Bhutan profile

Head of state: King Jigme Khesar Namgyel Wangchuck

Bhutan's royal couple King Jigme Khesar Namgyel Wangchuck and Queen Jetsun Pema

Jigme Khesar Namgyel Wangchuck succeeded his father, Jigme Singye Wangchuck, in December 2006 after the former monarch announced his abdication.

His formal coronation was postponed until after the country's transformation into a parliamentary democracy had been completed and did not take place until November 2008.

The new king, who was 26 when he became head of state, promised to build on his father's efforts to democratise Bhutan. His predecessor had already given up some of his absolute powers in 1998 and ruled in conjunction with the government, an assembly and a royal advisory council.

Jigme Khesar Namgyel Wangchuck studied in the US and at Oxford University, where he completed an MA in politics.

Ambassador

After graduating, the future monarch was encouraged by his father to travel abroad as an ambassador for the Bhutanese people.

He insisted that it was critically important for Bhutan to complete the process of becoming a constitutional monarchy, despite the reluctance of many Bhutanese to see a diminution of the monarch's powers.

In the run-up to the March 2008 elections, he travelled extensively around the country, encouraging people to take part in the vote.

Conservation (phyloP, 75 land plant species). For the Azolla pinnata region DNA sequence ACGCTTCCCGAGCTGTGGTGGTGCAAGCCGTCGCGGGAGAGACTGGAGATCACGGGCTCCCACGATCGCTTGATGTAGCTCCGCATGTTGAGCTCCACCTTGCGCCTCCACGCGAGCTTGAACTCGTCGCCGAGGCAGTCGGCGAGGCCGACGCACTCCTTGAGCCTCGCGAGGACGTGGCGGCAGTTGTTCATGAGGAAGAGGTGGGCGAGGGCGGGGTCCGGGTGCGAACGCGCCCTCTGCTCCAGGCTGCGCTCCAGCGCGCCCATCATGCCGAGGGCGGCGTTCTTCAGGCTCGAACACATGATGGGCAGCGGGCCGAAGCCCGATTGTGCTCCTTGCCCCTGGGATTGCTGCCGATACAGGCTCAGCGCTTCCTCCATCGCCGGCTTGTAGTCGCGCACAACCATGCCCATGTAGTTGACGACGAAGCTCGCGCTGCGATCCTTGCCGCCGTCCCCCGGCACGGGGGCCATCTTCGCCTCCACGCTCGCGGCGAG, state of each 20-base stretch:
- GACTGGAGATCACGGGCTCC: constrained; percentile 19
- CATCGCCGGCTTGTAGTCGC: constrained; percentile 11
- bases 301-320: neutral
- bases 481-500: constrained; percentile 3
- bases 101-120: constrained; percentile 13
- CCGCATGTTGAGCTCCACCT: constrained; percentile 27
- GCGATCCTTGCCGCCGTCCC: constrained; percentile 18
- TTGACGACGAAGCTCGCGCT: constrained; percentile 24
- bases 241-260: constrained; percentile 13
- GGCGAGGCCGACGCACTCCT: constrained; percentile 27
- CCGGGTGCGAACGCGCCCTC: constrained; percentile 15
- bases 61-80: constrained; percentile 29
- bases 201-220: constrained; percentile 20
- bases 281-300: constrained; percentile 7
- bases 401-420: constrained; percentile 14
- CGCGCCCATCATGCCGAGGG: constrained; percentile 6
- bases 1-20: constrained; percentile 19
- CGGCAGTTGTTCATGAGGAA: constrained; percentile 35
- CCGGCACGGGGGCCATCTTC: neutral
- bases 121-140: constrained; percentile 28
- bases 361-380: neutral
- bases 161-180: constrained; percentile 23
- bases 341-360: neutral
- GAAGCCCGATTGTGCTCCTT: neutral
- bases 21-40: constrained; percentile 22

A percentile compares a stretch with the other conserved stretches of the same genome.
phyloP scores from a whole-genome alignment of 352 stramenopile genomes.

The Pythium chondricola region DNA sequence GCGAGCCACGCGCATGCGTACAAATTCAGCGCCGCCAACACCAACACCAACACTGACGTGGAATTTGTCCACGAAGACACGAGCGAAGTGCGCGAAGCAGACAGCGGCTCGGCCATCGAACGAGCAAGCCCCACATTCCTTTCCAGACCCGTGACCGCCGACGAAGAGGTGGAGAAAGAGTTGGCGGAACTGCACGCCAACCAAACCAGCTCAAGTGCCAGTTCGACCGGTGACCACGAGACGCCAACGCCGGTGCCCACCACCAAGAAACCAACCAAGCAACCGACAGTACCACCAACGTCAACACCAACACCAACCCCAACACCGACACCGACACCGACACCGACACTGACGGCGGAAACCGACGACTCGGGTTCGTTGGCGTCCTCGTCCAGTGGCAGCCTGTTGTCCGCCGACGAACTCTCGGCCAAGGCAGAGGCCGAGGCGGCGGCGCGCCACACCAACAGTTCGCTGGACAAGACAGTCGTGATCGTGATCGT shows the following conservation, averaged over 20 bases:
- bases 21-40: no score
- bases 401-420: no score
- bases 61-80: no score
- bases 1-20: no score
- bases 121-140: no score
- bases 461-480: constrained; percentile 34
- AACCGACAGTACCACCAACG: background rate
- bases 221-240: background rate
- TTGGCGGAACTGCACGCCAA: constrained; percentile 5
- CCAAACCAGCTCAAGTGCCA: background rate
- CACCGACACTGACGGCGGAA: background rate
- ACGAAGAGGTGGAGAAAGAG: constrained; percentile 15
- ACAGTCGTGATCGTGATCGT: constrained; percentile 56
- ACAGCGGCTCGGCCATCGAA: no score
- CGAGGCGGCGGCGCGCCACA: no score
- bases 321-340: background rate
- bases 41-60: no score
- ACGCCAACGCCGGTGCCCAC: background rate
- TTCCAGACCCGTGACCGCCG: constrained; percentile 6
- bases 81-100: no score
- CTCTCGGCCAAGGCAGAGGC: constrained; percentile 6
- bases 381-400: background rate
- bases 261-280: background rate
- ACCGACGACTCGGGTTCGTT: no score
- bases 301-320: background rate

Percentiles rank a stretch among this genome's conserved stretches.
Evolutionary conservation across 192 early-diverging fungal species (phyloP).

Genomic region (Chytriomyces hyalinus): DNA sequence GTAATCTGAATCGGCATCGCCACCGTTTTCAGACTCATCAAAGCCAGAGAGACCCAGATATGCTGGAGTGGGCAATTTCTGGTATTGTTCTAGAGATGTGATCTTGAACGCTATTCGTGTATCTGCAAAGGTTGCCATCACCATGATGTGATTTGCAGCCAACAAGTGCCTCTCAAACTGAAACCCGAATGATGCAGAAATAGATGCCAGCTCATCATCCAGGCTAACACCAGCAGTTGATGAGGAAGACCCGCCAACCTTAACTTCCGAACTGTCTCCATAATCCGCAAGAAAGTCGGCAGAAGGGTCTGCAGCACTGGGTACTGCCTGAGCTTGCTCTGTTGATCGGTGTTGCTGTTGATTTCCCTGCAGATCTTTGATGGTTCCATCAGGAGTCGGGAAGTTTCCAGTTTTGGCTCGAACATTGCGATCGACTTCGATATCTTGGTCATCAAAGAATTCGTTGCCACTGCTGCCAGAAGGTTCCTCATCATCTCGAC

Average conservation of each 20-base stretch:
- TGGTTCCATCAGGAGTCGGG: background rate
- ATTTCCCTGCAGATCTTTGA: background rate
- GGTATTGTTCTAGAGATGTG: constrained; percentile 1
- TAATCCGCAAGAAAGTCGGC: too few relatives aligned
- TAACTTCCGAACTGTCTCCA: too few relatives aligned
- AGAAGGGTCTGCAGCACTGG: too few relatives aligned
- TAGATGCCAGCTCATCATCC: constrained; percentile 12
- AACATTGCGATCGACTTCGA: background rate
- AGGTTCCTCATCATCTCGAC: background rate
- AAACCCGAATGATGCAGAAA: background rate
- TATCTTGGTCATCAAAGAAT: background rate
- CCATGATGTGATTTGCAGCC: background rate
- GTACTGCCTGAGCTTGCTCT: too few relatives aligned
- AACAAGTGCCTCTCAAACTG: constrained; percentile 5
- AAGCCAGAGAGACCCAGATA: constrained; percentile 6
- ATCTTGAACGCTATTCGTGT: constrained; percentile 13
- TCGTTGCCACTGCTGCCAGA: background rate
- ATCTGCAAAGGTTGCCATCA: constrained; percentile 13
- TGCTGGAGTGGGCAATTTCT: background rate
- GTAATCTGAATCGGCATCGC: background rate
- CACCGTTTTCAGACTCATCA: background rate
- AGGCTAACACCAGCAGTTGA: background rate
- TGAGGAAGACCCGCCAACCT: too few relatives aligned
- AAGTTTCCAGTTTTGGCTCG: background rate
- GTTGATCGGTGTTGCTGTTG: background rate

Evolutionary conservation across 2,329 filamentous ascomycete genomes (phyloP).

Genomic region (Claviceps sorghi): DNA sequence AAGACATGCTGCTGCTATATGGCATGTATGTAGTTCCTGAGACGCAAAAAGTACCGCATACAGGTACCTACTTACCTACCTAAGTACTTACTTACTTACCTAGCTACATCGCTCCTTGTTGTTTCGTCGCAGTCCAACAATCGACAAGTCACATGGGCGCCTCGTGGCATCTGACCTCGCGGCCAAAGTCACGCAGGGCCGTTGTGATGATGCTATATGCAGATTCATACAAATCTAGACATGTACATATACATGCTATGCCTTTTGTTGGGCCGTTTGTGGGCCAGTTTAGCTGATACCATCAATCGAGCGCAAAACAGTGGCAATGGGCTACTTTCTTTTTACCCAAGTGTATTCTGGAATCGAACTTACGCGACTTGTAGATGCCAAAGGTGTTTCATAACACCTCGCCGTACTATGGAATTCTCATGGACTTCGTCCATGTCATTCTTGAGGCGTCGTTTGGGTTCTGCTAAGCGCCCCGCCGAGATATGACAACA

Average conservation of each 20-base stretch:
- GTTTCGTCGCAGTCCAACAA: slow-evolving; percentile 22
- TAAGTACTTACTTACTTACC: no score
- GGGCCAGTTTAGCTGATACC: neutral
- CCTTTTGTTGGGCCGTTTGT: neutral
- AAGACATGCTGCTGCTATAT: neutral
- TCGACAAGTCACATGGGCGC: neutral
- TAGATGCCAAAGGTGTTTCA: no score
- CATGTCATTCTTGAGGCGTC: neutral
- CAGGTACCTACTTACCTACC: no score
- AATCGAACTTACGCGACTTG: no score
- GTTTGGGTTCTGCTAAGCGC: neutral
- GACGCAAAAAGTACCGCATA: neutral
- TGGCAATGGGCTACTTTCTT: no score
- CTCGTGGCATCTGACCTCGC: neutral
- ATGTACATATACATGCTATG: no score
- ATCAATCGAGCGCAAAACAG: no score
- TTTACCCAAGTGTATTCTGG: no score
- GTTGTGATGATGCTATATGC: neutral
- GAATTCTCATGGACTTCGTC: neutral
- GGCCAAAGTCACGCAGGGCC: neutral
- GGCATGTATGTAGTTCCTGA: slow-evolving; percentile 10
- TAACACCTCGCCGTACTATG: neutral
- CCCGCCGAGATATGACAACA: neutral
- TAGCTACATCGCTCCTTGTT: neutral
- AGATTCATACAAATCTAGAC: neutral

The high regard in which the Bhutanese monarchy is held, and the former king's foresight in scaling back its powers, makes it unlikely that it will suffer the same fate as the royal family in Nepal.

In November 2011, the king married a commoner, 21-year-old student Jetsun Pema.

Prime Minister-elect: Tshering Tobgay

Bhutanese prime minister-elect Tshering Tobgay Tshering Tobgay is a founding member of his party

Tshering Tobgay was elected Bhutan's second prime minister in July 2013, succeeding Jigme Yozer Thinley.

President of what has been described as the world's smallest opposition party, Mr Tobgay led his People's Democratic Party to election victory in the second round of the July 2013 National Assembly election.

The country's struggling economy and its relationship with neighbouring India were key issues in the election campaign.

Mr Tobgay has said the country's much lauded concept of Gross National Happiness is overused and masks real problems facing the Himalayan nation. He said Bhutan should not be distracted from tackling pressing issues like increasing debt, chronic unemployment, poverty and corruption.

The country has been a democracy since 2008, when the king voluntarily relinquished his absolute power.

According to the constitution, the leader of the winning party in an election automatically becomes prime minister. However, Tshering Tobgay insisted on being elected by his party, in line with the ideology of the party.

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